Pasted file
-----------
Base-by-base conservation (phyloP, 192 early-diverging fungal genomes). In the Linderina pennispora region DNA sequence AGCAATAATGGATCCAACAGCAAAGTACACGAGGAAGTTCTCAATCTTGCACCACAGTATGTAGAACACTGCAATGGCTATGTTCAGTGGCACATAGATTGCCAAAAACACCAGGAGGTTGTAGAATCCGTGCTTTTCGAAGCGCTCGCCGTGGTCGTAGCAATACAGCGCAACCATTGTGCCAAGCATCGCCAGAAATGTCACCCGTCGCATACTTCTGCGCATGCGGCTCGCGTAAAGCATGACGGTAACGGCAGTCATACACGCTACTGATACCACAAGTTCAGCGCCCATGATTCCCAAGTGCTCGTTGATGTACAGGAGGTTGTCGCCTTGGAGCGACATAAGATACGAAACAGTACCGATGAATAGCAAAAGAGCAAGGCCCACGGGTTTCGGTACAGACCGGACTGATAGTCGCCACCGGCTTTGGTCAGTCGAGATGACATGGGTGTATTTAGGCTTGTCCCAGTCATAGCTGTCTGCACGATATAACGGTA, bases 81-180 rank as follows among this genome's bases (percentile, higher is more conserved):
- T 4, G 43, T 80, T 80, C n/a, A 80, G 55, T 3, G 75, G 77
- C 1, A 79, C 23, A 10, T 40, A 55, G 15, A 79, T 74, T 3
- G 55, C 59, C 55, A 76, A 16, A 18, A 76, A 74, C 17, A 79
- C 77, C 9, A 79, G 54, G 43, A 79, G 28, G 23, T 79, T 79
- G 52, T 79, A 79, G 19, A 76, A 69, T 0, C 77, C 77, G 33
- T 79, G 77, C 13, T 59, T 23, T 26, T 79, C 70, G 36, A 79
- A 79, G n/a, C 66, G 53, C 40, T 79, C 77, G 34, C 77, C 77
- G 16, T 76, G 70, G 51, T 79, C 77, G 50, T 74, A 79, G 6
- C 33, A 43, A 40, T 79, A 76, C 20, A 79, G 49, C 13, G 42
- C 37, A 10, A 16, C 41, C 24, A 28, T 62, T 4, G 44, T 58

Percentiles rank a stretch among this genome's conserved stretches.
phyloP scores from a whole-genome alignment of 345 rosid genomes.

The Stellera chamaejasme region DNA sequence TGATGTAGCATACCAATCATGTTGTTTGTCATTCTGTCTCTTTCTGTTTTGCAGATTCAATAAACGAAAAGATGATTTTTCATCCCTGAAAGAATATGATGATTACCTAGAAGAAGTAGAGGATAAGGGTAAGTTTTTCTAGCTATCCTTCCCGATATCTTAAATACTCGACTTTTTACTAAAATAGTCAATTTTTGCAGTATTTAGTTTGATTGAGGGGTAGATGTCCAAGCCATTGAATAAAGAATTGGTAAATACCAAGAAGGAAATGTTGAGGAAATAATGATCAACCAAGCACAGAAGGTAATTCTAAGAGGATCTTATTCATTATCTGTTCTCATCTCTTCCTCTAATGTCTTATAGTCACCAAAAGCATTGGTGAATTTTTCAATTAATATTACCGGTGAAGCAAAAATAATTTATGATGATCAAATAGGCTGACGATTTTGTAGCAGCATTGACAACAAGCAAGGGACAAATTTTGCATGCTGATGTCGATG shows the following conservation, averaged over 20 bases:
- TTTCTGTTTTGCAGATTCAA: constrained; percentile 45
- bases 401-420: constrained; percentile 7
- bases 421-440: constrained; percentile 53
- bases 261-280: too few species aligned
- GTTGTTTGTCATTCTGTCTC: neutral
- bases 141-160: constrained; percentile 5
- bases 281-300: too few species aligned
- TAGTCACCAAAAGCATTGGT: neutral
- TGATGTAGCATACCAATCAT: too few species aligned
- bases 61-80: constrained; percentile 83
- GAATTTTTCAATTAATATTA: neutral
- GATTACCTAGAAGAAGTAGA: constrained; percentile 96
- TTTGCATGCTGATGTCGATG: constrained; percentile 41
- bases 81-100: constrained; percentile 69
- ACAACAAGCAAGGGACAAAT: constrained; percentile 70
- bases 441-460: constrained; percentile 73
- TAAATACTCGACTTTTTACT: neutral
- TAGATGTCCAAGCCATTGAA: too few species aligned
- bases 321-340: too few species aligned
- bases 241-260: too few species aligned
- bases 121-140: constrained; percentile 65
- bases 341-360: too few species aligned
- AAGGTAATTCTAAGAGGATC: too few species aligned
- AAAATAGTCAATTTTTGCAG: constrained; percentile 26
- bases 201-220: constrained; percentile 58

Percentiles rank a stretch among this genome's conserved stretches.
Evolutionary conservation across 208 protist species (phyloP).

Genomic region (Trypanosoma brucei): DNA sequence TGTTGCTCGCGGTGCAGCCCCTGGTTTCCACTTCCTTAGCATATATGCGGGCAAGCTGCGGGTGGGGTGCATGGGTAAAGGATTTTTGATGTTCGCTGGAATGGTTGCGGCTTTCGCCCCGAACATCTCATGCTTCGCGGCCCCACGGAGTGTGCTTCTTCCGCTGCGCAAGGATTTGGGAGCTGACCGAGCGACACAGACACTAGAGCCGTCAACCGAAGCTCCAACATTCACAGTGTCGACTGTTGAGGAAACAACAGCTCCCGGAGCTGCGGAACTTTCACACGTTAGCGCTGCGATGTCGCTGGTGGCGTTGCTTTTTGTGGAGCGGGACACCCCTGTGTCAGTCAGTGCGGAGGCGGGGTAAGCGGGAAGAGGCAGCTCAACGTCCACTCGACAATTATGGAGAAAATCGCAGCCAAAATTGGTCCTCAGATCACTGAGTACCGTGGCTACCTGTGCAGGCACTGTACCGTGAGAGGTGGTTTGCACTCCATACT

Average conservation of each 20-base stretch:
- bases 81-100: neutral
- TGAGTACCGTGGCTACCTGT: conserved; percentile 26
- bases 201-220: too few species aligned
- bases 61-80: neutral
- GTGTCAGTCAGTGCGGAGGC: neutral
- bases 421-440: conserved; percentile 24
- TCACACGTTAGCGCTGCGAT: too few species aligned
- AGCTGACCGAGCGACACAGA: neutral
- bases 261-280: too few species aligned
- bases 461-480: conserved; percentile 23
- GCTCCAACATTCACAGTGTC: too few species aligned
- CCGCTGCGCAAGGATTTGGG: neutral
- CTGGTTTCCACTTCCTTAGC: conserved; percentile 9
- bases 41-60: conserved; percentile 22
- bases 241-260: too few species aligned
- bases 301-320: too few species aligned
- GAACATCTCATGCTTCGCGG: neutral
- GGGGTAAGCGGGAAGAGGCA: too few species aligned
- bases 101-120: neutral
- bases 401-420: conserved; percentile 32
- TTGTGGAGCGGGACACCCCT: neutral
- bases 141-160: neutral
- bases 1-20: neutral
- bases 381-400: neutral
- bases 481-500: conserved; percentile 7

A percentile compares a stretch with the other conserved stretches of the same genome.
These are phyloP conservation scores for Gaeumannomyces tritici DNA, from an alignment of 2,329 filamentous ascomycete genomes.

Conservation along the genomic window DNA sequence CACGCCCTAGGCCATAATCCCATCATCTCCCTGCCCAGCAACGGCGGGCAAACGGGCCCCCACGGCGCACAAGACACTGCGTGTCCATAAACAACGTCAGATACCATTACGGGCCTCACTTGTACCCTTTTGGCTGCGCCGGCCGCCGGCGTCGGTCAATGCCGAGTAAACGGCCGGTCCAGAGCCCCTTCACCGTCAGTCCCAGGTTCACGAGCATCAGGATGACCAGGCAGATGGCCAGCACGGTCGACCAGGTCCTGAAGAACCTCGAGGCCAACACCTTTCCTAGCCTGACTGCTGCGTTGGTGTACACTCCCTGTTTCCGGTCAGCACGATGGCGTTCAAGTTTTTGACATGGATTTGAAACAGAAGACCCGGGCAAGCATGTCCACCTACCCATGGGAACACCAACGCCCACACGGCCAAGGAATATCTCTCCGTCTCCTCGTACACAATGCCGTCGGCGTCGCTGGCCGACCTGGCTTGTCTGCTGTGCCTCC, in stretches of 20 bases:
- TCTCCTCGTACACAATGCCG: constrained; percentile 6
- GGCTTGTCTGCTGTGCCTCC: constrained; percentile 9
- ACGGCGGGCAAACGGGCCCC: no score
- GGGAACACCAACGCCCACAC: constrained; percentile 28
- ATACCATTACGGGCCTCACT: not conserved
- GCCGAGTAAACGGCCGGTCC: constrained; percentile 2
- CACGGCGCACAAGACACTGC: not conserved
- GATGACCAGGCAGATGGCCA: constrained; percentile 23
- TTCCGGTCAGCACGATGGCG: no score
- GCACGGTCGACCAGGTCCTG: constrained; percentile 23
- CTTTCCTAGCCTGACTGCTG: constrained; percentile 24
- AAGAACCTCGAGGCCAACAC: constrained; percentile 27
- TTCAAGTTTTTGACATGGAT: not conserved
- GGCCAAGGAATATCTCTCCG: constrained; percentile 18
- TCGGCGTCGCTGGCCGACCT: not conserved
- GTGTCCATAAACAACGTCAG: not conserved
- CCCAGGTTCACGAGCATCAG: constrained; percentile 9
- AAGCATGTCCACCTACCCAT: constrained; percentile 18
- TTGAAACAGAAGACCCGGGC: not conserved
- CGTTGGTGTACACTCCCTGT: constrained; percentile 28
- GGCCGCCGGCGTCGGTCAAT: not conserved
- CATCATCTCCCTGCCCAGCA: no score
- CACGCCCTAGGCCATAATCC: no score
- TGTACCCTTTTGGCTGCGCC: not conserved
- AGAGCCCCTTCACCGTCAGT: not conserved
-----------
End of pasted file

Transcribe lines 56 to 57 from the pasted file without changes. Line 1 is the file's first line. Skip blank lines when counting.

- CTGGTTTCCACTTCCTTAGC: conserved; percentile 9
- bases 41-60: conserved; percentile 22